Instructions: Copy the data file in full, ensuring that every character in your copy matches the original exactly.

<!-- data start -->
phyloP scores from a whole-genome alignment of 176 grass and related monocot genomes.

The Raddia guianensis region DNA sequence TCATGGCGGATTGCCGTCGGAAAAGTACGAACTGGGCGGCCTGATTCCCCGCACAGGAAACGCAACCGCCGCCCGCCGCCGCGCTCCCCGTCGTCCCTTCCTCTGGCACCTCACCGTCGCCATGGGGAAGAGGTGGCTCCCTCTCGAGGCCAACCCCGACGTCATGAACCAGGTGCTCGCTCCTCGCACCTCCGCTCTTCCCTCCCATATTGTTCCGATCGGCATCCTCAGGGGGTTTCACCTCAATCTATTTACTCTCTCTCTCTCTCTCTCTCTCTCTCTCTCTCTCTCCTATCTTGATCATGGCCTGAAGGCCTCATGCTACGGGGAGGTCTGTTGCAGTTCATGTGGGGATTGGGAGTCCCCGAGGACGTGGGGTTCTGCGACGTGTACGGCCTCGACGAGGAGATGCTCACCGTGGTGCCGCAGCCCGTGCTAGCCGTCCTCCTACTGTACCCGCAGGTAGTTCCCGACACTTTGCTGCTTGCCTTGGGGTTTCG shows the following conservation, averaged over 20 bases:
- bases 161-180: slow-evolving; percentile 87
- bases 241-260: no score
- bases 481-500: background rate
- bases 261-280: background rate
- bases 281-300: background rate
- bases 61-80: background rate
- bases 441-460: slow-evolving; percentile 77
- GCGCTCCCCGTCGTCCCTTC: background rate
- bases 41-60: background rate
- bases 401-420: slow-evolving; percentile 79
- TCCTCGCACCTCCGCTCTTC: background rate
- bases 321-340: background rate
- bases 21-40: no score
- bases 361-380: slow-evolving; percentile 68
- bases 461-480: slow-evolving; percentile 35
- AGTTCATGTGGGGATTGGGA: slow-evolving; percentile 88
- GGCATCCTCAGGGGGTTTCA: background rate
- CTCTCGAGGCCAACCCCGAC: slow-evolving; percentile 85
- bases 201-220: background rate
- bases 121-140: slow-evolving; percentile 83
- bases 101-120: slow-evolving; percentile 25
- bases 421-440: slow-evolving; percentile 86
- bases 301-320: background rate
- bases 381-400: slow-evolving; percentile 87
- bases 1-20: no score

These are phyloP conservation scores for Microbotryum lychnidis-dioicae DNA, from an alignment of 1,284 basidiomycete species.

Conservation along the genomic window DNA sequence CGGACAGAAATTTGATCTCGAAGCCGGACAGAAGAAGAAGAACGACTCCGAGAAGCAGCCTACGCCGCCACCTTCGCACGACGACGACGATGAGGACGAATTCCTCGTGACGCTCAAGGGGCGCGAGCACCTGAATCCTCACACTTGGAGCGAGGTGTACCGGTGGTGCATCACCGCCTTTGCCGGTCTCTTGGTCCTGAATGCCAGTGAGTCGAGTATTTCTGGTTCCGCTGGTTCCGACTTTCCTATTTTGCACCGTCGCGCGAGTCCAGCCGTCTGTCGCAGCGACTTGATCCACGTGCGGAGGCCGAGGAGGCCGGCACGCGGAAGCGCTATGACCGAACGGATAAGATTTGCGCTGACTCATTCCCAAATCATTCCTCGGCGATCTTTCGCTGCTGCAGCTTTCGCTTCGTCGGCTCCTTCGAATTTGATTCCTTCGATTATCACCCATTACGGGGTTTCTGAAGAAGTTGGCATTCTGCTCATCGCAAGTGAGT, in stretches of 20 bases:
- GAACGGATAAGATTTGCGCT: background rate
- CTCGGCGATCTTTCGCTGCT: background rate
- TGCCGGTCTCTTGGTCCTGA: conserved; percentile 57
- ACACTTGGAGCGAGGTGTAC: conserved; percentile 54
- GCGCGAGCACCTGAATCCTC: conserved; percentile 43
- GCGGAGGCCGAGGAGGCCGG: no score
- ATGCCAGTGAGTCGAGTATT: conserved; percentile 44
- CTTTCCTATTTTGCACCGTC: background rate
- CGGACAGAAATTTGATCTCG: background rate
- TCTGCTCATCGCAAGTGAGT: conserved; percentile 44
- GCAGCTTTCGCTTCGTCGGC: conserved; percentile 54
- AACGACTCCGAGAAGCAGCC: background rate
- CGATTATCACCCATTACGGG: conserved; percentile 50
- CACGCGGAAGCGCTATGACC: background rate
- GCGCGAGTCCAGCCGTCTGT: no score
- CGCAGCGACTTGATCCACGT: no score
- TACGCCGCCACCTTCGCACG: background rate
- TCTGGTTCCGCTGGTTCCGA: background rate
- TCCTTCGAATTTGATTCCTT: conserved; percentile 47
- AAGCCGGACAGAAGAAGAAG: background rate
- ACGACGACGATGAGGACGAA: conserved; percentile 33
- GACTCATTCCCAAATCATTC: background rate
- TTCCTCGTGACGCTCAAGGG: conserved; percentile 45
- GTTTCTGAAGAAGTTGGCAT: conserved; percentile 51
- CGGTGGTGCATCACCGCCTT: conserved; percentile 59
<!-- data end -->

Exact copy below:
phyloP scores from a whole-genome alignment of 176 grass and related monocot genomes.

The Raddia guianensis region DNA sequence TCATGGCGGATTGCCGTCGGAAAAGTACGAACTGGGCGGCCTGATTCCCCGCACAGGAAACGCAACCGCCGCCCGCCGCCGCGCTCCCCGTCGTCCCTTCCTCTGGCACCTCACCGTCGCCATGGGGAAGAGGTGGCTCCCTCTCGAGGCCAACCCCGACGTCATGAACCAGGTGCTCGCTCCTCGCACCTCCGCTCTTCCCTCCCATATTGTTCCGATCGGCATCCTCAGGGGGTTTCACCTCAATCTATTTACTCTCTCTCTCTCTCTCTCTCTCTCTCTCTCTCTCTCCTATCTTGATCATGGCCTGAAGGCCTCATGCTACGGGGAGGTCTGTTGCAGTTCATGTGGGGATTGGGAGTCCCCGAGGACGTGGGGTTCTGCGACGTGTACGGCCTCGACGAGGAGATGCTCACCGTGGTGCCGCAGCCCGTGCTAGCCGTCCTCCTACTGTACCCGCAGGTAGTTCCCGACACTTTGCTGCTTGCCTTGGGGTTTCG shows the following conservation, averaged over 20 bases:
- bases 161-180: slow-evolving; percentile 87
- bases 241-260: no score
- bases 481-500: background rate
- bases 261-280: background rate
- bases 281-300: background rate
- bases 61-80: background rate
- bases 441-460: slow-evolving; percentile 77
- GCGCTCCCCGTCGTCCCTTC: background rate
- bases 41-60: background rate
- bases 401-420: slow-evolving; percentile 79
- TCCTCGCACCTCCGCTCTTC: background rate
- bases 321-340: background rate
- bases 21-40: no score
- bases 361-380: slow-evolving; percentile 68
- bases 461-480: slow-evolving; percentile 35
- AGTTCATGTGGGGATTGGGA: slow-evolving; percentile 88
- GGCATCCTCAGGGGGTTTCA: background rate
- CTCTCGAGGCCAACCCCGAC: slow-evolving; percentile 85
- bases 201-220: background rate
- bases 121-140: slow-evolving; percentile 83
- bases 101-120: slow-evolving; percentile 25
- bases 421-440: slow-evolving; percentile 86
- bases 301-320: background rate
- bases 381-400: slow-evolving; percentile 87
- bases 1-20: no score

These are phyloP conservation scores for Microbotryum lychnidis-dioicae DNA, from an alignment of 1,284 basidiomycete species.

Conservation along the genomic window DNA sequence CGGACAGAAATTTGATCTCGAAGCCGGACAGAAGAAGAAGAACGACTCCGAGAAGCAGCCTACGCCGCCACCTTCGCACGACGACGACGATGAGGACGAATTCCTCGTGACGCTCAAGGGGCGCGAGCACCTGAATCCTCACACTTGGAGCGAGGTGTACCGGTGGTGCATCACCGCCTTTGCCGGTCTCTTGGTCCTGAATGCCAGTGAGTCGAGTATTTCTGGTTCCGCTGGTTCCGACTTTCCTATTTTGCACCGTCGCGCGAGTCCAGCCGTCTGTCGCAGCGACTTGATCCACGTGCGGAGGCCGAGGAGGCCGGCACGCGGAAGCGCTATGACCGAACGGATAAGATTTGCGCTGACTCATTCCCAAATCATTCCTCGGCGATCTTTCGCTGCTGCAGCTTTCGCTTCGTCGGCTCCTTCGAATTTGATTCCTTCGATTATCACCCATTACGGGGTTTCTGAAGAAGTTGGCATTCTGCTCATCGCAAGTGAGT, in stretches of 20 bases:
- GAACGGATAAGATTTGCGCT: background rate
- CTCGGCGATCTTTCGCTGCT: background rate
- TGCCGGTCTCTTGGTCCTGA: conserved; percentile 57
- ACACTTGGAGCGAGGTGTAC: conserved; percentile 54
- GCGCGAGCACCTGAATCCTC: conserved; percentile 43
- GCGGAGGCCGAGGAGGCCGG: no score
- ATGCCAGTGAGTCGAGTATT: conserved; percentile 44
- CTTTCCTATTTTGCACCGTC: background rate
- CGGACAGAAATTTGATCTCG: background rate
- TCTGCTCATCGCAAGTGAGT: conserved; percentile 44
- GCAGCTTTCGCTTCGTCGGC: conserved; percentile 54
- AACGACTCCGAGAAGCAGCC: background rate
- CGATTATCACCCATTACGGG: conserved; percentile 50
- CACGCGGAAGCGCTATGACC: background rate
- GCGCGAGTCCAGCCGTCTGT: no score
- CGCAGCGACTTGATCCACGT: no score
- TACGCCGCCACCTTCGCACG: background rate
- TCTGGTTCCGCTGGTTCCGA: background rate
- TCCTTCGAATTTGATTCCTT: conserved; percentile 47
- AAGCCGGACAGAAGAAGAAG: background rate
- ACGACGACGATGAGGACGAA: conserved; percentile 33
- GACTCATTCCCAAATCATTC: background rate
- TTCCTCGTGACGCTCAAGGG: conserved; percentile 45
- GTTTCTGAAGAAGTTGGCAT: conserved; percentile 51
- CGGTGGTGCATCACCGCCTT: conserved; percentile 59